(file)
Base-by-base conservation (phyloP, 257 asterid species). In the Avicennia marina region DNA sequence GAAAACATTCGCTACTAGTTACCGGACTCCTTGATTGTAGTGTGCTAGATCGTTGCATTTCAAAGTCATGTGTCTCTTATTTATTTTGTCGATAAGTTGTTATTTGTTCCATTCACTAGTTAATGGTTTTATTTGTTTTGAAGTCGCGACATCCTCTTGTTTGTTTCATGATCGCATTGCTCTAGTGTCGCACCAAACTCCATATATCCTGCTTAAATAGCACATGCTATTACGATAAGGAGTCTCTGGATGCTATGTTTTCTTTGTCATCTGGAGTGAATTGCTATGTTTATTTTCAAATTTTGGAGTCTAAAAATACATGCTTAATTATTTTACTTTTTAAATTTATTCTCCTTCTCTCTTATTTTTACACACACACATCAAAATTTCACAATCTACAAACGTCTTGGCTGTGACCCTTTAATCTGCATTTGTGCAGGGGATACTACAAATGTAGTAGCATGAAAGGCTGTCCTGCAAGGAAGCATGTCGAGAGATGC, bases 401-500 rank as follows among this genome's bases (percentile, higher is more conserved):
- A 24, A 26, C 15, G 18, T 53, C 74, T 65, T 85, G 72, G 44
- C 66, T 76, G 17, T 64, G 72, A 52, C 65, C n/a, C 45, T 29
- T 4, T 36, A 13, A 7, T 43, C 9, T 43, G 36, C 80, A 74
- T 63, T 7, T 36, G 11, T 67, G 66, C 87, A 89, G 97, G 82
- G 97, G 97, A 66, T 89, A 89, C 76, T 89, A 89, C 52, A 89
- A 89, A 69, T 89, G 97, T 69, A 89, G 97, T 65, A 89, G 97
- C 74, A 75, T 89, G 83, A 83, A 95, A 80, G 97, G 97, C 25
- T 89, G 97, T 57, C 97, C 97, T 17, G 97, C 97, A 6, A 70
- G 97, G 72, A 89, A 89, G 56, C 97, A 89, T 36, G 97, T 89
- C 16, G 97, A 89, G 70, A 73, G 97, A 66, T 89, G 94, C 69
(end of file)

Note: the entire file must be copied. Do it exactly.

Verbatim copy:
Base-by-base conservation (phyloP, 257 asterid species). In the Avicennia marina region DNA sequence GAAAACATTCGCTACTAGTTACCGGACTCCTTGATTGTAGTGTGCTAGATCGTTGCATTTCAAAGTCATGTGTCTCTTATTTATTTTGTCGATAAGTTGTTATTTGTTCCATTCACTAGTTAATGGTTTTATTTGTTTTGAAGTCGCGACATCCTCTTGTTTGTTTCATGATCGCATTGCTCTAGTGTCGCACCAAACTCCATATATCCTGCTTAAATAGCACATGCTATTACGATAAGGAGTCTCTGGATGCTATGTTTTCTTTGTCATCTGGAGTGAATTGCTATGTTTATTTTCAAATTTTGGAGTCTAAAAATACATGCTTAATTATTTTACTTTTTAAATTTATTCTCCTTCTCTCTTATTTTTACACACACACATCAAAATTTCACAATCTACAAACGTCTTGGCTGTGACCCTTTAATCTGCATTTGTGCAGGGGATACTACAAATGTAGTAGCATGAAAGGCTGTCCTGCAAGGAAGCATGTCGAGAGATGC, bases 401-500 rank as follows among this genome's bases (percentile, higher is more conserved):
- A 24, A 26, C 15, G 18, T 53, C 74, T 65, T 85, G 72, G 44
- C 66, T 76, G 17, T 64, G 72, A 52, C 65, C n/a, C 45, T 29
- T 4, T 36, A 13, A 7, T 43, C 9, T 43, G 36, C 80, A 74
- T 63, T 7, T 36, G 11, T 67, G 66, C 87, A 89, G 97, G 82
- G 97, G 97, A 66, T 89, A 89, C 76, T 89, A 89, C 52, A 89
- A 89, A 69, T 89, G 97, T 69, A 89, G 97, T 65, A 89, G 97
- C 74, A 75, T 89, G 83, A 83, A 95, A 80, G 97, G 97, C 25
- T 89, G 97, T 57, C 97, C 97, T 17, G 97, C 97, A 6, A 70
- G 97, G 72, A 89, A 89, G 56, C 97, A 89, T 36, G 97, T 89
- C 16, G 97, A 89, G 70, A 73, G 97, A 66, T 89, G 94, C 69